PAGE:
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As household electronics and personal devices continue to shrink in size, they also pose a dangerous risk to infants and young children – many of these items contain small lithium or button batteries that when swallowed, can cause serious injury. In 2013, more than 2,800 children were treated for swallowing button batteries – that’s one child every three hours! What do you need to know to keep your family safe?

What are button batteries?

Button batteries are small, round lithium batteries found in small electronics including:
• Remote controls
• Cell phones
• Watches
• Flameless tea lights or candles
• Thermometers
• Games and toys
• Hearing aids
• Calculators
• Bathroom scales
• Key fobs
• Musical greeting cards
• Cameras
• Reading lights
• Flashing or blinking jewelry
• Musical holiday ornaments

The dangers of button batteries
When a kid swallows a button battery, these tiny but powerful lithium batteries can get stuck in the esophagus (throat). Saliva triggers an electric current which causes a chemical reaction in as little as two hours, causing a hole to burn in or through a child’s throat, trachea, stomach or nasal septum. Repairing the damage is painful and could require multiple surgeries, a feeding tube and breathing tube.

How to know if your child has swallowed a button battery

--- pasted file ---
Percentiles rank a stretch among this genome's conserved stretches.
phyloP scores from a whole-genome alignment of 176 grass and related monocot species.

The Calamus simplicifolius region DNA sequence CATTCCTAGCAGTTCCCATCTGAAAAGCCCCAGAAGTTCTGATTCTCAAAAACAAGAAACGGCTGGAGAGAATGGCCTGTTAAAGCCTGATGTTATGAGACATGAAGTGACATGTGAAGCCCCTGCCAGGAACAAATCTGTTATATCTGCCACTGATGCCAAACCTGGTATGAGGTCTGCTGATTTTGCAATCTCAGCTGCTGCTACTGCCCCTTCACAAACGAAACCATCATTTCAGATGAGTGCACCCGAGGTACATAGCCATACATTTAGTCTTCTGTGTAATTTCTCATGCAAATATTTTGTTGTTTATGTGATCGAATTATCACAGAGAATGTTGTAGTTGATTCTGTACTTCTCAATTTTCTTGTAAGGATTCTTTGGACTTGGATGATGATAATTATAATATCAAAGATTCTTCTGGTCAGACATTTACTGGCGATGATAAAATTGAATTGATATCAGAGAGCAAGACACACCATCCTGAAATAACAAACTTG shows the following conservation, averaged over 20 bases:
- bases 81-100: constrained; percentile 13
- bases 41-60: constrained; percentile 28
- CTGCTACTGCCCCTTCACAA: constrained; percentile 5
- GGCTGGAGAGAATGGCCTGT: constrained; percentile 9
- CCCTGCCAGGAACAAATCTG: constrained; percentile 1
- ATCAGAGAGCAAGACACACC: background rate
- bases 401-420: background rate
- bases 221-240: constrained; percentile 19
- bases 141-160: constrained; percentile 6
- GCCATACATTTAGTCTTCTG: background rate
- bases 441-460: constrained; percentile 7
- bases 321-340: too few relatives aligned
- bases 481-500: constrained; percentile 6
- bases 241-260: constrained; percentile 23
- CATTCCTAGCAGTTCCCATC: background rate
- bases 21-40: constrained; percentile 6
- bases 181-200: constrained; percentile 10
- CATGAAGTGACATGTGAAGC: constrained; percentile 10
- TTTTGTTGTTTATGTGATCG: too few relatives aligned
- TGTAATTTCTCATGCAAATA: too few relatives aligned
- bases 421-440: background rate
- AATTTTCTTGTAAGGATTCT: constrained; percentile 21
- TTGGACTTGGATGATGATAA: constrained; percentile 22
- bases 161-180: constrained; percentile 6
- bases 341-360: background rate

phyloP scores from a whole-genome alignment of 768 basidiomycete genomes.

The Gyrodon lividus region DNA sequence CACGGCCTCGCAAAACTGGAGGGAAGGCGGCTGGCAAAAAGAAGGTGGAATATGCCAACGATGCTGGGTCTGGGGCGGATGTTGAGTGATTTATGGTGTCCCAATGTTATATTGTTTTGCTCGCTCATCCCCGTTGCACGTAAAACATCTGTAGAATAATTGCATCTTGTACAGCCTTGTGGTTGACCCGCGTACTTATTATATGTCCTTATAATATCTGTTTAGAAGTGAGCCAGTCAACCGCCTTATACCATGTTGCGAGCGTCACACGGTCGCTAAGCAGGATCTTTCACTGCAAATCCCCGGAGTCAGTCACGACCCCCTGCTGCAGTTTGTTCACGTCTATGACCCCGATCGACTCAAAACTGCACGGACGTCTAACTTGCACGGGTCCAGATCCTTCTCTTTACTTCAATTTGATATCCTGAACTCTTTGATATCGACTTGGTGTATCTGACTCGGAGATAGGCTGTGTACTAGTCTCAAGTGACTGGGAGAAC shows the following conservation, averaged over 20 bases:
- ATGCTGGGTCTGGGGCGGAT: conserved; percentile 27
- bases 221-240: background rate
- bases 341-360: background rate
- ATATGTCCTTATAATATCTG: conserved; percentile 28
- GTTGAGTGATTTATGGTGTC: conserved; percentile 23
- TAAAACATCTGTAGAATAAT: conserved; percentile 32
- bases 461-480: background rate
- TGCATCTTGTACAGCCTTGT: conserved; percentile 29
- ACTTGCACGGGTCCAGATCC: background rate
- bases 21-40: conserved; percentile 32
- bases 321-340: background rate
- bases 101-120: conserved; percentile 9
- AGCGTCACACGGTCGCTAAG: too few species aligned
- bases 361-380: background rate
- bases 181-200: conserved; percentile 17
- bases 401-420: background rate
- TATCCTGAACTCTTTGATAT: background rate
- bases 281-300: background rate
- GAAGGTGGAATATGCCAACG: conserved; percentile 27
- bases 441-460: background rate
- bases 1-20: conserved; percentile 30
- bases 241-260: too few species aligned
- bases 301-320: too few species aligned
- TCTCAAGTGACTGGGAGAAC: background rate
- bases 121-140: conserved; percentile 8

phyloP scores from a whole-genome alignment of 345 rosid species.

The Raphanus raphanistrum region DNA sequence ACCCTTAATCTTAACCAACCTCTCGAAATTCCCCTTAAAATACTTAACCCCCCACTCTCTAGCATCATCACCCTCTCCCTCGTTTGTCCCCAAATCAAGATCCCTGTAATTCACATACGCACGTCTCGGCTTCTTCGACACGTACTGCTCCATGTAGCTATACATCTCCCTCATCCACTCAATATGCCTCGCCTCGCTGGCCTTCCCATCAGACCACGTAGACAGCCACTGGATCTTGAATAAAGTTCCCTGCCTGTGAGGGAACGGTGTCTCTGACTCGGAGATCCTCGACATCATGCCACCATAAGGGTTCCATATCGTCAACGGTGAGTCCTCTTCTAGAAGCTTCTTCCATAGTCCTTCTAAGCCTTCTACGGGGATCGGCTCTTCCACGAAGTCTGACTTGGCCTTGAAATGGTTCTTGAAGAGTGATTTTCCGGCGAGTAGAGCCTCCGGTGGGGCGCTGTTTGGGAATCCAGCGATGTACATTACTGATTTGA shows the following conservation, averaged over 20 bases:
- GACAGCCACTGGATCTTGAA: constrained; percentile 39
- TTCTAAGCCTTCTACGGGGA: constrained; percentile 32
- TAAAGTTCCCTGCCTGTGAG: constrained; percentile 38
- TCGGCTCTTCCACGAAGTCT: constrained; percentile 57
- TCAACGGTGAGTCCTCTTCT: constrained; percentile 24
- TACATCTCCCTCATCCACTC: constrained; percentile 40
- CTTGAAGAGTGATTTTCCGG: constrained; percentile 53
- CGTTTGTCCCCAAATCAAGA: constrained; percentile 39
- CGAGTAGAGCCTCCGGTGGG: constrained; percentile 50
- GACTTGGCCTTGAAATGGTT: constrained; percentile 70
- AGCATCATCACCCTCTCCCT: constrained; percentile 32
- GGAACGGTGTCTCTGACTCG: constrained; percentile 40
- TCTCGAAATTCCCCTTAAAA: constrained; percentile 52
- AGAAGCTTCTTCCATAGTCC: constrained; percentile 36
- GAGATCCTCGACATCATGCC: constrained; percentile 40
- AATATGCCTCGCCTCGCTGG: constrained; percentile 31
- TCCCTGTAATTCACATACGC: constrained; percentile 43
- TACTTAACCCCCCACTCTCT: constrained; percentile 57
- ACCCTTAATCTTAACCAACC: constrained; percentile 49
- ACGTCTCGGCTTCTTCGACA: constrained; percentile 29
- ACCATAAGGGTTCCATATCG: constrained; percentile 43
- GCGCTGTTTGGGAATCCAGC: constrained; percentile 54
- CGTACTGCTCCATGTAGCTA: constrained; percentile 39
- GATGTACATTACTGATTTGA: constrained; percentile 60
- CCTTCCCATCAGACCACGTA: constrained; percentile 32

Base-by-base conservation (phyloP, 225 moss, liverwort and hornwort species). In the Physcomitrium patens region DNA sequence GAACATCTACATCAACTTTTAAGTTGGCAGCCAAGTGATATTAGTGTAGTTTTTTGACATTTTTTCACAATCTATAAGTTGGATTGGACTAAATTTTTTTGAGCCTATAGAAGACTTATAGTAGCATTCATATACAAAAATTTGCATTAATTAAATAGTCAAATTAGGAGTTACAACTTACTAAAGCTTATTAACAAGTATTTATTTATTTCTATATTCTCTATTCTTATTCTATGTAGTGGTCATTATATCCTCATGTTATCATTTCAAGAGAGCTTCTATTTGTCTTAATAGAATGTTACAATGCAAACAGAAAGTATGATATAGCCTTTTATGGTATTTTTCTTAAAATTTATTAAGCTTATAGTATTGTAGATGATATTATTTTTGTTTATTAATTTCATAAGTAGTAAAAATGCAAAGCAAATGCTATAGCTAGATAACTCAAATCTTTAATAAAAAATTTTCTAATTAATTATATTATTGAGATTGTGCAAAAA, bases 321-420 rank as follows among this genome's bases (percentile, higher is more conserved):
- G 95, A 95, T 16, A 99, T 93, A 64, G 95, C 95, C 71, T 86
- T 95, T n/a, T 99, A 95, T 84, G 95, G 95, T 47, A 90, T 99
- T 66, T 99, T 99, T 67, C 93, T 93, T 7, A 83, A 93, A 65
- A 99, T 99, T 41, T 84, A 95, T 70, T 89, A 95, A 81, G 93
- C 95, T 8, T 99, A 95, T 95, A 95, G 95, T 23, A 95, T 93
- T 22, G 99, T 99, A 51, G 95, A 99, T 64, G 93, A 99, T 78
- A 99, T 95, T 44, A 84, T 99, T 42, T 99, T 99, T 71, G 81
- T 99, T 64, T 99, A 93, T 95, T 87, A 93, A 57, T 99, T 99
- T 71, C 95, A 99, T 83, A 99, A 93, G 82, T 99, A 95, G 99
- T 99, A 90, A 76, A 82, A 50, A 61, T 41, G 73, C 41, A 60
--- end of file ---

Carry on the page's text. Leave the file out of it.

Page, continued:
When a child swallows a button battery, the symptoms could be similar to those of a common cold or infection:
• A sudden onset of crying (some children may not be in pain)
• Drooling
• Decreased eating or drinking
• Difficulty swallowing
• Hoarse voice
• Vomiting
• Chest pain or discomfort
• Abdominal pain, blood in saliva and stool

If you think your child has swallowed a button battery…seek immediate medical attention!
Don’t induce vomiting or have your child eat or drink anything until assessed by a medical professional. The symptoms may be tricky to recognize but if you have even the smallest doubt, don’t take any chances. Take your child directly to the emergency room.

Tips for a Creating a Battery-Safe Home
Take the necessary precautions to prevent these situations and be sure you are prepared.
• Don’t assume that every battery-powered product that enters your home is safe for children.
• Keep loose and spare batteries, including dead batteries, locked away from children as you would with medications and other poisonous products.
• If you have devices that use button batteries, tape the battery compartment door shut.
• Tell everyone you know about the risk of button batteries and children.

*Information provided by SafeKidsUSA (www.safekids.org)

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